42 years later
Our memories of travel 42 years ago are quite dim and it seems neither of us can recall much about Bangkok so our stopover here feels like a new experience. There is certainly a lot more traffic! And with 12 million people it is almost certainly a very different city than we experienced in the late 70s. We are flying Thai airlines and a stop in Bangkok virtually divides the trip in half. We are staying in the very comfortable So Sofitel in Lumphini for anyone who knows their Bangkok districts. We have excellent views over the city, still able to see older style, low rise buildings - we are in the embassy area. Day 1 has been overcast, smoggy and humid!
We found a bakery place for breakfast with a reasonable coffee and read up the guide book. “Don’t trust well dressed strangers offering advice” was the last thing I read before we hit the road. The next minute we were talking to a pilot working for Thai airways who made a suggestion for a river tour. 3000 baht for a private boat is what we should pay. “Go by tuk tuk like a local - pay no more than 30 baht”. “Oh look here is one - would you like to do that? (Me frowning) Don’t be frightened!” So we did as the ‘pilot’ suggested and paid $90 for an hours trip. A little less than he suggested because I was so grumpy at being trapped into this that the woman kept reducing the price - she just thought I was bargaining! There were quite a few other people there - a lucrative operation no doubt. The river trip was interesting and it was a private boat. It was very noisy but they all are so we were glad it was just the one hour. And were we ripped off? Maybe not but definitely conned. It wasn’t really a nice way to start but at least $90 wasn’t the end of the world.
We went to Jim Thompson’s house and couldn’t remember a thing about going there the last time. It’s a bit like dementia. We caught the lovely, cool sky train (elevated train) to Lumphini Park and made our way to some fried chicken “to die for”. I nearly died from heat exhaustion getting there and we ate but it wouldn’t have been worth dying for. It was air conditioned though so I survived. The first day in Asia is always discombobulating. Tonight, soon, we are off on a tuk tuk food tour. In the meantime we have had a swim at the lovely infinity pool and a rest in our room.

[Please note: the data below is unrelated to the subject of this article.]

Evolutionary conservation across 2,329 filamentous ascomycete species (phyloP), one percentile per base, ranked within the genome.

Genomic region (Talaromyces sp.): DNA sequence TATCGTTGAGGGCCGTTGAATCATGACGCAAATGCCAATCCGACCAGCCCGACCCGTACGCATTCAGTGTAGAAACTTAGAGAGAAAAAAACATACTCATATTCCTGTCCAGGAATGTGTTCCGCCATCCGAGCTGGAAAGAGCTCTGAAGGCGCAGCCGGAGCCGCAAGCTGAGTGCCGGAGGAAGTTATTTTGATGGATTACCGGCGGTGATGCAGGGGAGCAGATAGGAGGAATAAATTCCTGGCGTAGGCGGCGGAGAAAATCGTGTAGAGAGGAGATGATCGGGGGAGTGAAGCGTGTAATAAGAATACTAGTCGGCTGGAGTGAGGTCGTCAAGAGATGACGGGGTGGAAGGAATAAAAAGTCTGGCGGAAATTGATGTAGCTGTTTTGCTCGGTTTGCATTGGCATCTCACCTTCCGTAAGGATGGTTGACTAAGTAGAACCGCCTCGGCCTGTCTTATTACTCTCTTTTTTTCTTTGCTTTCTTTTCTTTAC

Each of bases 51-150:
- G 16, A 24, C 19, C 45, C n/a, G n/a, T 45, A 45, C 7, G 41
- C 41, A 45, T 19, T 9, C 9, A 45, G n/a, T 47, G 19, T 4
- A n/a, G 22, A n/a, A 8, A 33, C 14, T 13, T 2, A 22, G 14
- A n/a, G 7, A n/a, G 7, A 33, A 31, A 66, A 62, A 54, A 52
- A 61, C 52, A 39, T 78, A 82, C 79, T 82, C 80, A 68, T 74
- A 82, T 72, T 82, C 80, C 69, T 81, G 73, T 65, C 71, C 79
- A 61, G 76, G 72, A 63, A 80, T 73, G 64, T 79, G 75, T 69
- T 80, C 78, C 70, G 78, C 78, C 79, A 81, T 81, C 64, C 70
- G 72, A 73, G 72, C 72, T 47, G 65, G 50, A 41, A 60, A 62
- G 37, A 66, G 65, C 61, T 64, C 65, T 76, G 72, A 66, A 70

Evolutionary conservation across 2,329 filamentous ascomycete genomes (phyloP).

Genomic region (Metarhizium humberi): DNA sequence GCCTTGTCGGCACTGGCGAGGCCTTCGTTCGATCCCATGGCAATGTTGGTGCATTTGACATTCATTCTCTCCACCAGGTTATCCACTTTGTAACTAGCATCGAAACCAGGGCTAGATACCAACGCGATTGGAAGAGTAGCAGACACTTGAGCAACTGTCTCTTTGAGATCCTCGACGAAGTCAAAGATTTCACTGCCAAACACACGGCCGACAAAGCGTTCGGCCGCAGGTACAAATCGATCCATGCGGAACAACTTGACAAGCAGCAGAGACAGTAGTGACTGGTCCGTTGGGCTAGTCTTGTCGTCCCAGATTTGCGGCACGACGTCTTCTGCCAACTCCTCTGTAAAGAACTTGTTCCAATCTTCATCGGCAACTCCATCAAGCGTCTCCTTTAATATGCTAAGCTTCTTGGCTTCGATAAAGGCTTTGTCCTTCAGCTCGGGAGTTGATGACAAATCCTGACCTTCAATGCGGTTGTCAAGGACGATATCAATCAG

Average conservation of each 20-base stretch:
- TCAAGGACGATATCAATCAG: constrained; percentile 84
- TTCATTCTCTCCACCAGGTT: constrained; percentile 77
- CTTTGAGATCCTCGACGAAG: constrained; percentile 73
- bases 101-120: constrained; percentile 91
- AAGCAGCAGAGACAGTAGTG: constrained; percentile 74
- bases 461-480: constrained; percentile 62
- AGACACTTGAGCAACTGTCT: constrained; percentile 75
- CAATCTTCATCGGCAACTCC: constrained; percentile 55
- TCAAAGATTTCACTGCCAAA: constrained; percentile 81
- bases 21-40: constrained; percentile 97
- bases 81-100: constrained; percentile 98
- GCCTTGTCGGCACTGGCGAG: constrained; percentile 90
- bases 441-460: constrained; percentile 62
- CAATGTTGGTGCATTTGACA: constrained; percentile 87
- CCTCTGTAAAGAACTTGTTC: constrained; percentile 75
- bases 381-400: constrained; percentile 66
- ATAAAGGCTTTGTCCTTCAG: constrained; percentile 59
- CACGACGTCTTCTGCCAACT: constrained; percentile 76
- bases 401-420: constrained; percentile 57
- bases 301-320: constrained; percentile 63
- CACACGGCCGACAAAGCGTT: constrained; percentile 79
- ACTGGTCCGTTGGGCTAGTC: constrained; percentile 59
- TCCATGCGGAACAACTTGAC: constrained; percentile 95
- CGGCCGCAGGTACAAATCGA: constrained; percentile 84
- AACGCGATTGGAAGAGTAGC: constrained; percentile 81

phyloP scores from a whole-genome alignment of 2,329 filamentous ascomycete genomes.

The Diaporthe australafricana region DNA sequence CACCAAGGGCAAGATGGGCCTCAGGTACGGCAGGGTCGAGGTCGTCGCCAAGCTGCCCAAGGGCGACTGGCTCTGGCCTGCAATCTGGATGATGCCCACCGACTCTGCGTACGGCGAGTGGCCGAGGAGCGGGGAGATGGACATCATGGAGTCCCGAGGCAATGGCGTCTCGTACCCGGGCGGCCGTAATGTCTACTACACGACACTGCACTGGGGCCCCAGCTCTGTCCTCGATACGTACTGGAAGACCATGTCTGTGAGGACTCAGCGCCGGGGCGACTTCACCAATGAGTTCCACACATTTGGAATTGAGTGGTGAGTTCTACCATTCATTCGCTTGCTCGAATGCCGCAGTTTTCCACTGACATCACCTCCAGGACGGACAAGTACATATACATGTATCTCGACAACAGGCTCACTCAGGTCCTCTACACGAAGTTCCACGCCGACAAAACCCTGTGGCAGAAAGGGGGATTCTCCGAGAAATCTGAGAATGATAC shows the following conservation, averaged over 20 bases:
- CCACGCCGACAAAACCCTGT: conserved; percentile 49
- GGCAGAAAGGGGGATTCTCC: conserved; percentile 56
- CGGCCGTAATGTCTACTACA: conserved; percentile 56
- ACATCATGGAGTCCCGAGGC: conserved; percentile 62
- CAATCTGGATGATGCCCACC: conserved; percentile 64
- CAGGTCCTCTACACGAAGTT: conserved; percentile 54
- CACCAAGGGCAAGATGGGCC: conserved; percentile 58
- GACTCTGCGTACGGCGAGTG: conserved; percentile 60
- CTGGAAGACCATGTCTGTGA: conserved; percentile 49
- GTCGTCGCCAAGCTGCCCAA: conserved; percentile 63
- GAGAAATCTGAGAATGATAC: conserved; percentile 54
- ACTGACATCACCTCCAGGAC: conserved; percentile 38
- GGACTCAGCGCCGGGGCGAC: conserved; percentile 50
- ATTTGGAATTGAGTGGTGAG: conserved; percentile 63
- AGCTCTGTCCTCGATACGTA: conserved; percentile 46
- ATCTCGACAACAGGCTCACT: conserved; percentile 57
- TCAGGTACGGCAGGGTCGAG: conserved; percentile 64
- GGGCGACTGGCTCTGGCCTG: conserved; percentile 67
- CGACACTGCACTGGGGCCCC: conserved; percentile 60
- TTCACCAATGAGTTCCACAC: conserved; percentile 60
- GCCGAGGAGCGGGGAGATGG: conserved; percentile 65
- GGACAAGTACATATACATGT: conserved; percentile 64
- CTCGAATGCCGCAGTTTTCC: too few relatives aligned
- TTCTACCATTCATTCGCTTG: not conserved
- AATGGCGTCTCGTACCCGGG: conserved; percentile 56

Our tuk tuk food tour was fantastic. Just 7 of us in a tuk tuk each with a guide. We went all over the city and ate fresh vegetables with dips of various spicy combinations - sauces really. Then pork skewers with satay sauce and liver skewers for those who wanted. On for Thai version of shabu shabu (hot pot) with seafood and beef. Then fried chicken - semi sweet after being deep fried for 45 minutes- sooo good. A short walk through an amazing flower market gave us time to digest and another stop at the Royal Palace. Having seen many palaces and temples and Buddha’s we had decided not to see all those things here but seeing the palace all lit up at night was sensational! We don’t tend to go out so much at night when we are traveling and this made us realise we should consider it. Lots of people were doing the same so it felt super safe and was a sight to see. Off in the tuk tuk and down an alley to the dish of wide rice noodles fried with chicken and egg - simple and delicious. On to Chinatown where it was ALL happening for black sesame balls in ginger ‘soup’ which helps the digestion- necessary by this stage! And finally a small ice cream - lychee for us - also yum. No shopping stop offs, a delightful, energetic guide (she was as thin as a rake too) and simply the best tour. So Dad, it wasn’t the most daring way to try street food but it was a really good way and we would feel more sure of what to try next time.